Accessing Free NHS Hospital Treatment
The NHS in England provides free hospital treatment to people who are ‘ordinarily resident’ in the UK. This means people living lawfully in the UK, voluntarily and for settled purposes as part of the regular order of their life. People who do not normally live in this country (including UK citizens who now live overseas) are not automatically entitled to use the NHS for free. All patients, including those born in the UK, need to provide satisfactory documentary evidence of entitlement (i.e. that they are ‘ordinarily resident’) in order to receive free hospital care; otherwise they will be directly charged for their treatment unless they are able to supply EHIC, S1 or S2 documentation.
No-one can be charged directly for NHS primary medical care but if you are aware that a patient is chargeable or holds an EHIC, S1 or S2, it is helpful if you let the hospital know this when referring the patient to secondary care. The hospital’s overseas visitor manager will use this information to recover the costs of care provided in hospital.
EHIC (Formerly known as E111)
European Health Insurance Cards (EHICs) are used by visitors and students from countries in the European Economic Area (EEA). EHICs allow the UK to recover costs of NHS healthcare provided during their stay, from their home country.
An EHIC covers treatment which cannot wait until the patient’s return to their home country. This includes pre-existing medical conditions and routine maternity care, providing the reason for a visit to the UK is not specifically to give birth.
Many EEA nationals live in the UK on a settled basis and are ‘ordinarily resident’ (see Accessing Free NHS Hospital Treatment above) – they are entitled to free NHS care and do not need to have an EHIC. However, if they do hold an EHIC, because they remain insured for healthcare by their home Member State, and they retain their principal long-term residence in that country then these costs can still be recovered from their home country through the EHIC.
Students from EEA countries, studying in the UK are an example of a group of people who may be living on a settled basis but who are likely to remain insured for healthcare by their home Member State because they regard that country as the place of their long-term residence. If any students from the EEA register at your practice and show you their EHIC, it is helpful if you tell them they need to present it again if they go to hospital so that the costs of their hospital treatment can be recovered from their home country.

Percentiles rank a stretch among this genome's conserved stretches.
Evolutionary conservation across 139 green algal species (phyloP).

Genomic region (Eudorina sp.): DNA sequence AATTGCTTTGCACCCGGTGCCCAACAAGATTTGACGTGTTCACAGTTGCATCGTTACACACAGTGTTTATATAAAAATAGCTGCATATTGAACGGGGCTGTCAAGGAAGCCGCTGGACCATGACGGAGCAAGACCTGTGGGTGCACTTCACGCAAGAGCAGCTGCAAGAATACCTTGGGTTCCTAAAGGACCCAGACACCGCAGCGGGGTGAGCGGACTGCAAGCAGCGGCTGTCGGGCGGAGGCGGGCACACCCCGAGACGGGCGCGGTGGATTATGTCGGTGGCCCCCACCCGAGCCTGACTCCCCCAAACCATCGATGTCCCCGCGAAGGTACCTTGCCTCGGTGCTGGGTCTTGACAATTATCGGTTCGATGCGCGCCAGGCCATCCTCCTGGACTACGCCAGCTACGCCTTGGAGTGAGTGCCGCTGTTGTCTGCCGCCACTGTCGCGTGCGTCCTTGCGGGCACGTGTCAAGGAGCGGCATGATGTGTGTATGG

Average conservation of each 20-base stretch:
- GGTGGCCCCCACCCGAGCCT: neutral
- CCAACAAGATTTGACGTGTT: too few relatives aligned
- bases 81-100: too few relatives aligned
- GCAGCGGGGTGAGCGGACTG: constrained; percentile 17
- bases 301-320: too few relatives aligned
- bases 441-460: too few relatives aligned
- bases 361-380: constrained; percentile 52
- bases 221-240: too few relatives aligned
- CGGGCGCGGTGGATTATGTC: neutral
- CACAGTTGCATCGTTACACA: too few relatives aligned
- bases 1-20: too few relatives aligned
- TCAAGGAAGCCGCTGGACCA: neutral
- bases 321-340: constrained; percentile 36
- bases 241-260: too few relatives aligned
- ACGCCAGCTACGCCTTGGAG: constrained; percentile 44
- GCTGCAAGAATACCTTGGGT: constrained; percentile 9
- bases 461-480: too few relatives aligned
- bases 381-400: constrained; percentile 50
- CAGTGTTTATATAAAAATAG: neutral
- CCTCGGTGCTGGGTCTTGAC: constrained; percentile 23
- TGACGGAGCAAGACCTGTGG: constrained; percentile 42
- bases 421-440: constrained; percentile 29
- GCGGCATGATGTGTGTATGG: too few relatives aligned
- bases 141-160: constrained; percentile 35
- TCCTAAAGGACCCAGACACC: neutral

If a patient is entitled to an EHIC but doesn’t have one, they can apply for a Provisional Replacement Certificate (PRC) which can be quickly issued and used by the hospital where the patient is receiving treatment. No-one should be denied NHS primary medical care or refused registration at a GP practice because they cannot provide an EHIC.
S1 forms (Formerly known as: E106, E109,E120, E121)
S1 forms are issued to people who live in one EEA country, but have their healthcare costs covered by another EEA country. People entitled to apply for an S1 include state pensioners and those in receipt of certain benefits e.g. survivors’ benefits and certain disability benefits. It also includes people who have been posted to work in another country (once they have lived there for two years) and frontier workers (people who commute across a border to get to work). Family members are also covered by the S1 form.
S1 forms must be registered in order for the money to be recovered. You can register S1 forms by sending them to the Overseas Healthcare Team at the Department for Work and Pensions who will process the form. S1 forms can also be faxed or scanned and emailed. Contact details can be found at the back of this leaflet. Registering an S1 form allows the UK to claim around £4,500 per person, per year, towards their healthcare costs, regardless of how much healthcare the person needs.
Most people submit their S1 form issued by their home country when they register with a GP. It is the patient’s responsibility to ensure the form is registered with the Overseas Healthcare Team but GP practices can offer to post it off for them. There is no deadline for processing S1 forms. If you think a registered patient might hold an S1 form or be eligible to claim one it is worth asking them.
By registering the form once it automatically means that £4,500 is recovered every year – you do not have to re-register it each year. Any money claimed goes back into the NHS.
No-one should be denied NHS primary medical care or refused registration at a GP practice because they cannot provide an S1.
S2 forms (Formerly known as E112)
S2 forms are issued to people who choose to have their healthcare, usually hospital treatment, in a different EEA country to the one where they live. These forms are processed by the hospital where the individual is receiving treatment.
Overseas Healthcare Team (OHT) - Contact details
Overseas Healthcare Team (OHT)
Department for Work and Pensions
Room M0401, Durham House
Washington, Tyne & Wear, NE38 7SF
OHT helpline for NHS staff
Telephone: 0191 224 7700
Need more information on the rules around charging visitors and migrants for NHS healthcare?
Visit: The NHS webpage by clicking HERE